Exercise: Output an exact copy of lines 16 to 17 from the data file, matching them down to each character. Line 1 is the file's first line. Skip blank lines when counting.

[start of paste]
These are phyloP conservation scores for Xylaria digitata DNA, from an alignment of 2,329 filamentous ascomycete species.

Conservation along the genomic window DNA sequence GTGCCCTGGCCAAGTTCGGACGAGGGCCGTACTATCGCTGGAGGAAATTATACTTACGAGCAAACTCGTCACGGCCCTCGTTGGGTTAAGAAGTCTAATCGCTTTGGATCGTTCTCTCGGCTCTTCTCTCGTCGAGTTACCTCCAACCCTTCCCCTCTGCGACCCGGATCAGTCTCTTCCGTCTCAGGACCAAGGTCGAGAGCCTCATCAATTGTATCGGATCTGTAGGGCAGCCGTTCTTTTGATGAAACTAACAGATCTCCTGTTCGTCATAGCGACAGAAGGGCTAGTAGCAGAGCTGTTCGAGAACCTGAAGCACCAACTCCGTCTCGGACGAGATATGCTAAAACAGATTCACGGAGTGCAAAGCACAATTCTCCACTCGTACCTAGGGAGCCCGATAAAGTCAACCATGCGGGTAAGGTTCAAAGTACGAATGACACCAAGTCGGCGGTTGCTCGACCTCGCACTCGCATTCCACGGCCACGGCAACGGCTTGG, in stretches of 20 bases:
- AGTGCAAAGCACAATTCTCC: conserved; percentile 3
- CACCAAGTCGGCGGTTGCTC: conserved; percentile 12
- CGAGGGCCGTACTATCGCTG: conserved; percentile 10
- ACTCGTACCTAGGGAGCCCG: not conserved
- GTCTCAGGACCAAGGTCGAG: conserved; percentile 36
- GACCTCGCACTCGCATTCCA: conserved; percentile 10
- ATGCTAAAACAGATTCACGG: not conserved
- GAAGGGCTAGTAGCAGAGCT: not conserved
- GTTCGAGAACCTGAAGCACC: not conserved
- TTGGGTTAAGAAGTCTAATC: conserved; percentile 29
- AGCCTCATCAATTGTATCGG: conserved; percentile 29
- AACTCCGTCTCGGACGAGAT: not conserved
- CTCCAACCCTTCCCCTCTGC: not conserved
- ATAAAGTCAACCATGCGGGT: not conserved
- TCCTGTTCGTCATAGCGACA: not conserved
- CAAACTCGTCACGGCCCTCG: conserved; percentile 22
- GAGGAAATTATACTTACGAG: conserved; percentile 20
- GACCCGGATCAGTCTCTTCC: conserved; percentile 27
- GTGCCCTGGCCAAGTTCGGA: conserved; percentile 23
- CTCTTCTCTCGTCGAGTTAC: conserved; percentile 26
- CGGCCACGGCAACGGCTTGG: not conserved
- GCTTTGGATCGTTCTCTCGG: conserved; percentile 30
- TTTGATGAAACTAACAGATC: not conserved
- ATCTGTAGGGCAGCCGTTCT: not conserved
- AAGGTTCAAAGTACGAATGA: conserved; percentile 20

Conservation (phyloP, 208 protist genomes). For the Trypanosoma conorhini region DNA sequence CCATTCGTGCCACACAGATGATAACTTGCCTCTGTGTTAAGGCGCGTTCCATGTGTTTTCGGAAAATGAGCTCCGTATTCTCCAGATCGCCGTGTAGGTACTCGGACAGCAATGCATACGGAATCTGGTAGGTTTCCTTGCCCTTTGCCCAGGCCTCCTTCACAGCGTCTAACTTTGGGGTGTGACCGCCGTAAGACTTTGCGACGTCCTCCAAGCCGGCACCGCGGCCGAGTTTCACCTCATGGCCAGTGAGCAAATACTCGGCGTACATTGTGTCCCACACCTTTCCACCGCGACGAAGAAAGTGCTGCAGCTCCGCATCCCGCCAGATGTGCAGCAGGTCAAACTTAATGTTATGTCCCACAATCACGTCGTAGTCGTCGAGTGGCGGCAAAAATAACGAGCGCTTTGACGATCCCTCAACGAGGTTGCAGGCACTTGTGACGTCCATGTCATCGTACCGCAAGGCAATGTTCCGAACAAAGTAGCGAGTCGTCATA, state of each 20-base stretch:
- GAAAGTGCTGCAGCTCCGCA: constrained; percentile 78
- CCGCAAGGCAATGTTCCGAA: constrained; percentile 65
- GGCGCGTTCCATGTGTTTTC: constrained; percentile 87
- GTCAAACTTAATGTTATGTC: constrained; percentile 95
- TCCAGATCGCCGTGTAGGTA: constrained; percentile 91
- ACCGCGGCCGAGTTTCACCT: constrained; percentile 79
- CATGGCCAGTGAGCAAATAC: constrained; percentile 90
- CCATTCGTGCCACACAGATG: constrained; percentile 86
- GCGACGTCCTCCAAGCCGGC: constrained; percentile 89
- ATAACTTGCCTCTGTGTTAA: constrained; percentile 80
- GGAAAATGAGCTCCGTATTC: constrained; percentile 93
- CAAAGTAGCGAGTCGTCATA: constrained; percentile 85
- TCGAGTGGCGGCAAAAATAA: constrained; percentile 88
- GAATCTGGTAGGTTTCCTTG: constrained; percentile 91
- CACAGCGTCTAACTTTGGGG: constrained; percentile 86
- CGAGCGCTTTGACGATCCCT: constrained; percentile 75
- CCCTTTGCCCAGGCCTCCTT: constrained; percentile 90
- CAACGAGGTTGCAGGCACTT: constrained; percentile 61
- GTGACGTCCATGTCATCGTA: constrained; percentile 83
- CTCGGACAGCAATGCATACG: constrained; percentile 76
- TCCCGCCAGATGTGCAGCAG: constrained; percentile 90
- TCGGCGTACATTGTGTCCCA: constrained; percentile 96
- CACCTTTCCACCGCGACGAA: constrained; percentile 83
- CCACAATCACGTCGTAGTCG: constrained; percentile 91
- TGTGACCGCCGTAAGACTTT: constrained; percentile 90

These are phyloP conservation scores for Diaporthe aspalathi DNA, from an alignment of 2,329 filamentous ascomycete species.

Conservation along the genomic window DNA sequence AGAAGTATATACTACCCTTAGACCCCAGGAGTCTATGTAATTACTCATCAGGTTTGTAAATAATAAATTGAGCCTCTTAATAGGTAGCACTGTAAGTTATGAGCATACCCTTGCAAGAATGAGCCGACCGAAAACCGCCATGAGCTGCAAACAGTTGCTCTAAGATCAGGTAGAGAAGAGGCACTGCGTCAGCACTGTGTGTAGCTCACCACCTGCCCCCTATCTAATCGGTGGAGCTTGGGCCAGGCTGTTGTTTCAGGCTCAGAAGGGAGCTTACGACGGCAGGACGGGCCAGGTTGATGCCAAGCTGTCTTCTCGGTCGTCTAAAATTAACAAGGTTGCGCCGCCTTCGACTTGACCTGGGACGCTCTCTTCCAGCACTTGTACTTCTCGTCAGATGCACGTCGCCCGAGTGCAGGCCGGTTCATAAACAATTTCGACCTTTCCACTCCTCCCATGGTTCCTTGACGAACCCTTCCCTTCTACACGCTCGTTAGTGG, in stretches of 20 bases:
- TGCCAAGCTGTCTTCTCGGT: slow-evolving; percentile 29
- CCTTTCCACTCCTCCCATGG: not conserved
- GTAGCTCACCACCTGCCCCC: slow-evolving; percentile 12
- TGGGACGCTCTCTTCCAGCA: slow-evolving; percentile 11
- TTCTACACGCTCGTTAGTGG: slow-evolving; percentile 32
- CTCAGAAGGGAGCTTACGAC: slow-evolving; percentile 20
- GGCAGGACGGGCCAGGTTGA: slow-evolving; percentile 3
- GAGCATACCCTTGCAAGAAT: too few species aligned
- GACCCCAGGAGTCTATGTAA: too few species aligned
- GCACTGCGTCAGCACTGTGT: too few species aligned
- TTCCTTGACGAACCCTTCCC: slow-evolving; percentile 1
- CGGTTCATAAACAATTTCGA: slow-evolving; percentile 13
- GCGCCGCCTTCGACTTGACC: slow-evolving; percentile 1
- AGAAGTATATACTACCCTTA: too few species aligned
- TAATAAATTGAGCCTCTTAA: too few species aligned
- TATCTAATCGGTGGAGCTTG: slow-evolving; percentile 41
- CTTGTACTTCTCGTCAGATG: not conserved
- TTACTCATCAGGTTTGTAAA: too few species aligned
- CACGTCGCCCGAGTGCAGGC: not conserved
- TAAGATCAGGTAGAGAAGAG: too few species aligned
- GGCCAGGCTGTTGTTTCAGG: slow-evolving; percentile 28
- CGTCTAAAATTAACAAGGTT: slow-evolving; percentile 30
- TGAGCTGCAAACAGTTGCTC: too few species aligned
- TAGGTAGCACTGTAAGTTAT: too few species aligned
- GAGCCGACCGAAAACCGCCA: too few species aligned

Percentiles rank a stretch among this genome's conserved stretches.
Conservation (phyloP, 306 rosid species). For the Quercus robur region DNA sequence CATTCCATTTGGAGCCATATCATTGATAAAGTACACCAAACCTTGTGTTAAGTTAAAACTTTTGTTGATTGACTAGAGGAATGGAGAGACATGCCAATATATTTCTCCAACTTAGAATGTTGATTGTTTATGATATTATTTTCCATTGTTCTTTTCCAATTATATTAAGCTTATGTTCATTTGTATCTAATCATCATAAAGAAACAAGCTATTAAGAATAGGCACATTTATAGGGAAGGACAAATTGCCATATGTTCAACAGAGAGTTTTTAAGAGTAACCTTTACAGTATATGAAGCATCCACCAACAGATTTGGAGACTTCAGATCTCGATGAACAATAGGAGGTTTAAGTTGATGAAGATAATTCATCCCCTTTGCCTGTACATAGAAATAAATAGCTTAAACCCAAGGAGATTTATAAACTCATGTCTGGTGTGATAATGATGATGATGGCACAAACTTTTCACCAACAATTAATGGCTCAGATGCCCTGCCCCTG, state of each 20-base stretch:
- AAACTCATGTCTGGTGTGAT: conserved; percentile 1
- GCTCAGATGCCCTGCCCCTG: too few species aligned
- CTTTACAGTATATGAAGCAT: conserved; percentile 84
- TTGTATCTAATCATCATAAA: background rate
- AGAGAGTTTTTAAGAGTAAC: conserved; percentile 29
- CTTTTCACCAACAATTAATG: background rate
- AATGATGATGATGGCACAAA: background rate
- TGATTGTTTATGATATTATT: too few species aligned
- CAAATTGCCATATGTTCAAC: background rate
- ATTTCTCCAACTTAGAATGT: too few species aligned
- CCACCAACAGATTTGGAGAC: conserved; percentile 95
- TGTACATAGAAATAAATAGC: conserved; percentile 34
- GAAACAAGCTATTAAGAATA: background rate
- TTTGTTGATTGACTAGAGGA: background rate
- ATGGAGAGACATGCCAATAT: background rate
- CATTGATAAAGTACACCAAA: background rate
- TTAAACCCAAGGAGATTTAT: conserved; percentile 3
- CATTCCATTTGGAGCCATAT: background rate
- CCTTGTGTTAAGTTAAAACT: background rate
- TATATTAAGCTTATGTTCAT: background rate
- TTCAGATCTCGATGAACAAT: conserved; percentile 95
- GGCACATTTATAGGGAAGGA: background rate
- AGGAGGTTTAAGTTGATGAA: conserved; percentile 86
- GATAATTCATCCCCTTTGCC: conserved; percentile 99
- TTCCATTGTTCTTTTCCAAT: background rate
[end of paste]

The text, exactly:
- ATAAAGTCAACCATGCGGGT: not conserved
- TCCTGTTCGTCATAGCGACA: not conserved